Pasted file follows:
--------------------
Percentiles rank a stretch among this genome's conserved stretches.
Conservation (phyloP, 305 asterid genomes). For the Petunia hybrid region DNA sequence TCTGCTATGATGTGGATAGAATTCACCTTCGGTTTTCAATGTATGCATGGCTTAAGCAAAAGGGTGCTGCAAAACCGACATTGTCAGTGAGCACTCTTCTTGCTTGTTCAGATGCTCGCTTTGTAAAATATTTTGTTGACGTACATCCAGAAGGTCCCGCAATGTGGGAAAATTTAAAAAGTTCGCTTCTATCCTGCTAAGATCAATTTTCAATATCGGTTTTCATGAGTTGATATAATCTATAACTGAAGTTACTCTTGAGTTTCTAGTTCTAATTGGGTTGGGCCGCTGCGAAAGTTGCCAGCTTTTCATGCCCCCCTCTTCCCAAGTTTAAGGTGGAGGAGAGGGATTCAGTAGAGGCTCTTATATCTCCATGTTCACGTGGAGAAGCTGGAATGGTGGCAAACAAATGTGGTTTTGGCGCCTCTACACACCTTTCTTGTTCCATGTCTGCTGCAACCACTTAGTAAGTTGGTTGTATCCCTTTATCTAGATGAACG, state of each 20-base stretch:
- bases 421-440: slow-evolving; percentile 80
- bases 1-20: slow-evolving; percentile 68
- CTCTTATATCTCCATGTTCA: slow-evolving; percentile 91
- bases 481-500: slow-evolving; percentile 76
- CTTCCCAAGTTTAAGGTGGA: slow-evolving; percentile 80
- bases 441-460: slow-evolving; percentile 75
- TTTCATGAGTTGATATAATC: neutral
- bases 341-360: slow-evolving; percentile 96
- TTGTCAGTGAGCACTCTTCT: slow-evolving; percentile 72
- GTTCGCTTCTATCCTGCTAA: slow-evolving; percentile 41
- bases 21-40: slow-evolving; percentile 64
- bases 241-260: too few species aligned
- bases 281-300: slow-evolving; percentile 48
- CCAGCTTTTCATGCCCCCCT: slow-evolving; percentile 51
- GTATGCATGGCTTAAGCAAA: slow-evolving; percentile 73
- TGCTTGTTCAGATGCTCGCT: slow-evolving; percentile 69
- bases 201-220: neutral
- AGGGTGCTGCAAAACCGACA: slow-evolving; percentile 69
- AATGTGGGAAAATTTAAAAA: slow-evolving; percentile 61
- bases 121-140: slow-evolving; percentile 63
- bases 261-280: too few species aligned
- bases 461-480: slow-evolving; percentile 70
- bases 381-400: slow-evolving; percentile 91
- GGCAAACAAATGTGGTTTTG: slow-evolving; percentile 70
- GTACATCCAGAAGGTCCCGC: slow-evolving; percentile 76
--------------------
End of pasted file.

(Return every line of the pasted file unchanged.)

Percentiles rank a stretch among this genome's conserved stretches.
Conservation (phyloP, 305 asterid genomes). For the Petunia hybrid region DNA sequence TCTGCTATGATGTGGATAGAATTCACCTTCGGTTTTCAATGTATGCATGGCTTAAGCAAAAGGGTGCTGCAAAACCGACATTGTCAGTGAGCACTCTTCTTGCTTGTTCAGATGCTCGCTTTGTAAAATATTTTGTTGACGTACATCCAGAAGGTCCCGCAATGTGGGAAAATTTAAAAAGTTCGCTTCTATCCTGCTAAGATCAATTTTCAATATCGGTTTTCATGAGTTGATATAATCTATAACTGAAGTTACTCTTGAGTTTCTAGTTCTAATTGGGTTGGGCCGCTGCGAAAGTTGCCAGCTTTTCATGCCCCCCTCTTCCCAAGTTTAAGGTGGAGGAGAGGGATTCAGTAGAGGCTCTTATATCTCCATGTTCACGTGGAGAAGCTGGAATGGTGGCAAACAAATGTGGTTTTGGCGCCTCTACACACCTTTCTTGTTCCATGTCTGCTGCAACCACTTAGTAAGTTGGTTGTATCCCTTTATCTAGATGAACG, state of each 20-base stretch:
- bases 421-440: slow-evolving; percentile 80
- bases 1-20: slow-evolving; percentile 68
- CTCTTATATCTCCATGTTCA: slow-evolving; percentile 91
- bases 481-500: slow-evolving; percentile 76
- CTTCCCAAGTTTAAGGTGGA: slow-evolving; percentile 80
- bases 441-460: slow-evolving; percentile 75
- TTTCATGAGTTGATATAATC: neutral
- bases 341-360: slow-evolving; percentile 96
- TTGTCAGTGAGCACTCTTCT: slow-evolving; percentile 72
- GTTCGCTTCTATCCTGCTAA: slow-evolving; percentile 41
- bases 21-40: slow-evolving; percentile 64
- bases 241-260: too few species aligned
- bases 281-300: slow-evolving; percentile 48
- CCAGCTTTTCATGCCCCCCT: slow-evolving; percentile 51
- GTATGCATGGCTTAAGCAAA: slow-evolving; percentile 73
- TGCTTGTTCAGATGCTCGCT: slow-evolving; percentile 69
- bases 201-220: neutral
- AGGGTGCTGCAAAACCGACA: slow-evolving; percentile 69
- AATGTGGGAAAATTTAAAAA: slow-evolving; percentile 61
- bases 121-140: slow-evolving; percentile 63
- bases 261-280: too few species aligned
- bases 461-480: slow-evolving; percentile 70
- bases 381-400: slow-evolving; percentile 91
- GGCAAACAAATGTGGTTTTG: slow-evolving; percentile 70
- GTACATCCAGAAGGTCCCGC: slow-evolving; percentile 76